The return of Darren Fletcher in a closed door match recently was a much needed boost for Manchester United boss David Moyes. The Scotland captain has not played competitively since December 2012 after being diagnosed with chronic bowel disease ulcerative colitis. Ulcerative colitis is an inflammatory bowel disease (IBD) that causes long-lasting inflammation in part of your digestive tract. Like Crohn’s disease, another common IBD, ulcerative colitis can be debilitating and sometimes can lead to life-threatening complications.
Fletcher’s battle with the disease has been a long and frustrating one but it’s one that he is now winning much to the delight of the Manchester United and Scotland fans who have missed the talented midfielder. Scotland in particular has suffered without Fletcher but it has forced others like Scott Brown, James Morrison and James McArthur to step up into the fold. Fletchers return adds genuine quality to a Scottish midfield that is starting to fire again under Gordon Strachan. The Scotland boss is optimistic about having Fletcher back available for selection having not had the luxury of being able to select the player so far during his spell as national coach. But Strachan is aware that Fletcher needs to fully recover before being thrown back into action, as an early return could lead to another long term layoff.
United manager David Moyes is also looking forward to Fletcher’s return but like Strachan is working with the player the clubs medical staff to determine the right method for his return. Moyes has been cautious about rushing Fletcher back, despite having serious midfield issues that would be solved by the players return, preferring instead to introduce him back into the fold slowly. With the disease under control, Fletcher is now bouncing back and spoke about his delight in returning to action in an interview with MUTV:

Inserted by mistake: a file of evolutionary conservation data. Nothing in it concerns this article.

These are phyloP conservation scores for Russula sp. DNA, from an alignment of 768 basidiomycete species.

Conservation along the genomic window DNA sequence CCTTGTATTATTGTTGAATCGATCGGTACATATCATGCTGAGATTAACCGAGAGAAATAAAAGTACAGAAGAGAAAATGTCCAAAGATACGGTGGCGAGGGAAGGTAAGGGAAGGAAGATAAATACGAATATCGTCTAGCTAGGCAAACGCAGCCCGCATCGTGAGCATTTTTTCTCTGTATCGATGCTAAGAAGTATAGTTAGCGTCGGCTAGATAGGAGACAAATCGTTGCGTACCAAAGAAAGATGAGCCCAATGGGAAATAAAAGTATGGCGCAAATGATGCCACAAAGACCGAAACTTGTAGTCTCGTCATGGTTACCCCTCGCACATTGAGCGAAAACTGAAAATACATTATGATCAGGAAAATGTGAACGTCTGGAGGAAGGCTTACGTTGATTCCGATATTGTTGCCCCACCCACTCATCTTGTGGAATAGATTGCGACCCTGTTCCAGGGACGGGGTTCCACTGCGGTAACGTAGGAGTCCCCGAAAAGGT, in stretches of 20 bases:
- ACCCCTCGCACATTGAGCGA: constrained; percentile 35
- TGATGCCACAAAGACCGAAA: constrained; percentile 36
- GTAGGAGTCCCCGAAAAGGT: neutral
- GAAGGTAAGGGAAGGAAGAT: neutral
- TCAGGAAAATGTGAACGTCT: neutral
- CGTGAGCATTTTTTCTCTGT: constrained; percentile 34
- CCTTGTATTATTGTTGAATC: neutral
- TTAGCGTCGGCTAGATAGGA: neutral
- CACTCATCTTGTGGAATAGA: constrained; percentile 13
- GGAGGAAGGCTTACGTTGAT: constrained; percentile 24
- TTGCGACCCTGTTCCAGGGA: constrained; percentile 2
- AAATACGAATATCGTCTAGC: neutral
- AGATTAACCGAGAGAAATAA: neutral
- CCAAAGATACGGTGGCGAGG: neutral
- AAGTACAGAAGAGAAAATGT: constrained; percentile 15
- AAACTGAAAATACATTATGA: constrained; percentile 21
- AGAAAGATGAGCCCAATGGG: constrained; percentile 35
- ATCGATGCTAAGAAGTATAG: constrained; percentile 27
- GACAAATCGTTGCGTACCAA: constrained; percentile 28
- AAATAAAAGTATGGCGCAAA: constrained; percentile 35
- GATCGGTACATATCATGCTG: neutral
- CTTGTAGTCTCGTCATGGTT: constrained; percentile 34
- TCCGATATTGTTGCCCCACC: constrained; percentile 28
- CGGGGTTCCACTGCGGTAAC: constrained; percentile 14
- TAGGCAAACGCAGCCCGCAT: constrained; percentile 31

“It’s been a long time, so it’s good to get back. I’ve been training for a few weeks now and the next progression is to get some match-time. I enjoyed it. I just want to be out there to help and do my best. The aim is to be back in the manager’s plans and help on the pitch”
Fletcher is honest that his struggle with IBD has been tough but credits his family with giving him the motivation to push through with his recovery. The disease itself can be tough to tackle as patients can see daily improvements start to believe that they are moving forward and then suffer a setback or flare up that can deflate their confidence. It is at that time that family support is crucial, something that Fletcher has discovered over the past two years as he faced up to several surgeries and painful procedures. He knows that he cannot fully win this battle as IBD remains incurable for the time being but if controlled Fletcher can live an ordinary life, even sending the disease into long term remission. His hope is to regain his fitness levels and push again for starting spots for club and country. Fletcher is passionate about both and would love nothing more than to help guide united to the Premiership title and eventually lead Scotland as captain to their first major tournament in over 16 years.
For more information about IBD, visit: http://www.cdc.gov/ibd/